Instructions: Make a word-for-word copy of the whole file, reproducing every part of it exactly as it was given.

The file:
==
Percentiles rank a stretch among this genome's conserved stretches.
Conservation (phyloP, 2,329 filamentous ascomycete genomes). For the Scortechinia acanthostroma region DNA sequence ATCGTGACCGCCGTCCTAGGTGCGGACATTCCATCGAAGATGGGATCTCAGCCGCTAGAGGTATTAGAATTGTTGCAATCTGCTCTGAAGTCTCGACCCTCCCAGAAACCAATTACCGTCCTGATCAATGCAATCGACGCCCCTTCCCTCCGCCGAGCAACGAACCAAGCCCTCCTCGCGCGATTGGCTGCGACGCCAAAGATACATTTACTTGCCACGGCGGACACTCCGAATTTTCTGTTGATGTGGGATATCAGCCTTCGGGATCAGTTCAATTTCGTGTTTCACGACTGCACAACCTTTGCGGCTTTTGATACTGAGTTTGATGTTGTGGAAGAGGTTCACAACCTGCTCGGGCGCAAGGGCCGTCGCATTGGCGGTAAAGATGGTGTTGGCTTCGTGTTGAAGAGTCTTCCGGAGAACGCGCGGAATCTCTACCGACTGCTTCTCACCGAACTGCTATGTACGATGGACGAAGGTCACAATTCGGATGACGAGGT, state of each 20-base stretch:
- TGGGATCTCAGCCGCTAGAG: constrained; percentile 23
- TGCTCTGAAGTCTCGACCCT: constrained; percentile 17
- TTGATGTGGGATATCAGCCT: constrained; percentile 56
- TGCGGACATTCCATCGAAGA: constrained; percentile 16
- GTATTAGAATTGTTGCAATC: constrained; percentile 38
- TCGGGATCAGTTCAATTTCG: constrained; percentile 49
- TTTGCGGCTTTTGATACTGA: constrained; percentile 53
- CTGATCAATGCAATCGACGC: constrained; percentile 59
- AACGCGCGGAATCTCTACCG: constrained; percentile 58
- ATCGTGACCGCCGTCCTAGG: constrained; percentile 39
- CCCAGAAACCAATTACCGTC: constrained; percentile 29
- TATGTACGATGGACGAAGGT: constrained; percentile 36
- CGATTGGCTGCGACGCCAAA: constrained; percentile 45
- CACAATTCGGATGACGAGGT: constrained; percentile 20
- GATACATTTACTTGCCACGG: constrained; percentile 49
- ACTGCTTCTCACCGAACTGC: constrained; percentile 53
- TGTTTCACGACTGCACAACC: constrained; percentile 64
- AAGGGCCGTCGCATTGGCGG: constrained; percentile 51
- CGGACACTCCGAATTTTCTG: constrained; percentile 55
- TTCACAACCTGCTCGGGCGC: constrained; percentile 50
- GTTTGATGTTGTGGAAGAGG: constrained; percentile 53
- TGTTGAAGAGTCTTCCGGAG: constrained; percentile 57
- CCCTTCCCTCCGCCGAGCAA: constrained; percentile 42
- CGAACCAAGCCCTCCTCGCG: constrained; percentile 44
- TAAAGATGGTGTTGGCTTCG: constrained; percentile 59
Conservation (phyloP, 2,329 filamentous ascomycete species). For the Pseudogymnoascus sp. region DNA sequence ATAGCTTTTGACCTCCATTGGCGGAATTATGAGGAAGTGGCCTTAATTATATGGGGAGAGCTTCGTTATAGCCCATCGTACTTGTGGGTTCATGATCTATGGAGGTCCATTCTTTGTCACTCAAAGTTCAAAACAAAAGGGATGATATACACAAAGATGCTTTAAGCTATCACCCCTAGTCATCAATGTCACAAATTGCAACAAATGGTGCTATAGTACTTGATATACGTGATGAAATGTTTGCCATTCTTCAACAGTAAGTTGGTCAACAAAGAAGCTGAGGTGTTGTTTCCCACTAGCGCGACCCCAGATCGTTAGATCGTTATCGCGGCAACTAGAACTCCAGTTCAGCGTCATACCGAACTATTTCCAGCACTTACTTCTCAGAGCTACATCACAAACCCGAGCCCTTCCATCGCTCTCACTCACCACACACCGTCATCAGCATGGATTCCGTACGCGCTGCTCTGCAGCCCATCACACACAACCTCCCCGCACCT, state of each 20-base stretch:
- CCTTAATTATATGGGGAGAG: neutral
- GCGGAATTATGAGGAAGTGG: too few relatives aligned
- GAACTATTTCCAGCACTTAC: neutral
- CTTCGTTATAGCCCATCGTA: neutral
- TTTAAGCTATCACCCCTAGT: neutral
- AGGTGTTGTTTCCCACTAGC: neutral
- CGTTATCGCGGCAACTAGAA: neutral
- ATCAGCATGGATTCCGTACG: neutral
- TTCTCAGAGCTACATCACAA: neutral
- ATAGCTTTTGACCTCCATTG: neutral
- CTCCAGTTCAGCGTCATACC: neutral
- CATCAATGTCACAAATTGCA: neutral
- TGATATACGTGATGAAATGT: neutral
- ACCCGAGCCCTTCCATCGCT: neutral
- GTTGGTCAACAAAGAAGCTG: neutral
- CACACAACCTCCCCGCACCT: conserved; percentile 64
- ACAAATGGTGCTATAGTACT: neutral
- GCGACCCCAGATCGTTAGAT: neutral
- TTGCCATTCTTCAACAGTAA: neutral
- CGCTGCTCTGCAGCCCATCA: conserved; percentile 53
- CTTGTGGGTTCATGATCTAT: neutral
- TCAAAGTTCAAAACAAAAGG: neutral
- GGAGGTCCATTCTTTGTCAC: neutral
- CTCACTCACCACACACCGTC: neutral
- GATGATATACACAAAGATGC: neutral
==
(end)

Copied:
Percentiles rank a stretch among this genome's conserved stretches.
Conservation (phyloP, 2,329 filamentous ascomycete genomes). For the Scortechinia acanthostroma region DNA sequence ATCGTGACCGCCGTCCTAGGTGCGGACATTCCATCGAAGATGGGATCTCAGCCGCTAGAGGTATTAGAATTGTTGCAATCTGCTCTGAAGTCTCGACCCTCCCAGAAACCAATTACCGTCCTGATCAATGCAATCGACGCCCCTTCCCTCCGCCGAGCAACGAACCAAGCCCTCCTCGCGCGATTGGCTGCGACGCCAAAGATACATTTACTTGCCACGGCGGACACTCCGAATTTTCTGTTGATGTGGGATATCAGCCTTCGGGATCAGTTCAATTTCGTGTTTCACGACTGCACAACCTTTGCGGCTTTTGATACTGAGTTTGATGTTGTGGAAGAGGTTCACAACCTGCTCGGGCGCAAGGGCCGTCGCATTGGCGGTAAAGATGGTGTTGGCTTCGTGTTGAAGAGTCTTCCGGAGAACGCGCGGAATCTCTACCGACTGCTTCTCACCGAACTGCTATGTACGATGGACGAAGGTCACAATTCGGATGACGAGGT, state of each 20-base stretch:
- TGGGATCTCAGCCGCTAGAG: constrained; percentile 23
- TGCTCTGAAGTCTCGACCCT: constrained; percentile 17
- TTGATGTGGGATATCAGCCT: constrained; percentile 56
- TGCGGACATTCCATCGAAGA: constrained; percentile 16
- GTATTAGAATTGTTGCAATC: constrained; percentile 38
- TCGGGATCAGTTCAATTTCG: constrained; percentile 49
- TTTGCGGCTTTTGATACTGA: constrained; percentile 53
- CTGATCAATGCAATCGACGC: constrained; percentile 59
- AACGCGCGGAATCTCTACCG: constrained; percentile 58
- ATCGTGACCGCCGTCCTAGG: constrained; percentile 39
- CCCAGAAACCAATTACCGTC: constrained; percentile 29
- TATGTACGATGGACGAAGGT: constrained; percentile 36
- CGATTGGCTGCGACGCCAAA: constrained; percentile 45
- CACAATTCGGATGACGAGGT: constrained; percentile 20
- GATACATTTACTTGCCACGG: constrained; percentile 49
- ACTGCTTCTCACCGAACTGC: constrained; percentile 53
- TGTTTCACGACTGCACAACC: constrained; percentile 64
- AAGGGCCGTCGCATTGGCGG: constrained; percentile 51
- CGGACACTCCGAATTTTCTG: constrained; percentile 55
- TTCACAACCTGCTCGGGCGC: constrained; percentile 50
- GTTTGATGTTGTGGAAGAGG: constrained; percentile 53
- TGTTGAAGAGTCTTCCGGAG: constrained; percentile 57
- CCCTTCCCTCCGCCGAGCAA: constrained; percentile 42
- CGAACCAAGCCCTCCTCGCG: constrained; percentile 44
- TAAAGATGGTGTTGGCTTCG: constrained; percentile 59
Conservation (phyloP, 2,329 filamentous ascomycete species). For the Pseudogymnoascus sp. region DNA sequence ATAGCTTTTGACCTCCATTGGCGGAATTATGAGGAAGTGGCCTTAATTATATGGGGAGAGCTTCGTTATAGCCCATCGTACTTGTGGGTTCATGATCTATGGAGGTCCATTCTTTGTCACTCAAAGTTCAAAACAAAAGGGATGATATACACAAAGATGCTTTAAGCTATCACCCCTAGTCATCAATGTCACAAATTGCAACAAATGGTGCTATAGTACTTGATATACGTGATGAAATGTTTGCCATTCTTCAACAGTAAGTTGGTCAACAAAGAAGCTGAGGTGTTGTTTCCCACTAGCGCGACCCCAGATCGTTAGATCGTTATCGCGGCAACTAGAACTCCAGTTCAGCGTCATACCGAACTATTTCCAGCACTTACTTCTCAGAGCTACATCACAAACCCGAGCCCTTCCATCGCTCTCACTCACCACACACCGTCATCAGCATGGATTCCGTACGCGCTGCTCTGCAGCCCATCACACACAACCTCCCCGCACCT, state of each 20-base stretch:
- CCTTAATTATATGGGGAGAG: neutral
- GCGGAATTATGAGGAAGTGG: too few relatives aligned
- GAACTATTTCCAGCACTTAC: neutral
- CTTCGTTATAGCCCATCGTA: neutral
- TTTAAGCTATCACCCCTAGT: neutral
- AGGTGTTGTTTCCCACTAGC: neutral
- CGTTATCGCGGCAACTAGAA: neutral
- ATCAGCATGGATTCCGTACG: neutral
- TTCTCAGAGCTACATCACAA: neutral
- ATAGCTTTTGACCTCCATTG: neutral
- CTCCAGTTCAGCGTCATACC: neutral
- CATCAATGTCACAAATTGCA: neutral
- TGATATACGTGATGAAATGT: neutral
- ACCCGAGCCCTTCCATCGCT: neutral
- GTTGGTCAACAAAGAAGCTG: neutral
- CACACAACCTCCCCGCACCT: conserved; percentile 64
- ACAAATGGTGCTATAGTACT: neutral
- GCGACCCCAGATCGTTAGAT: neutral
- TTGCCATTCTTCAACAGTAA: neutral
- CGCTGCTCTGCAGCCCATCA: conserved; percentile 53
- CTTGTGGGTTCATGATCTAT: neutral
- TCAAAGTTCAAAACAAAAGG: neutral
- GGAGGTCCATTCTTTGTCAC: neutral
- CTCACTCACCACACACCGTC: neutral
- GATGATATACACAAAGATGC: neutral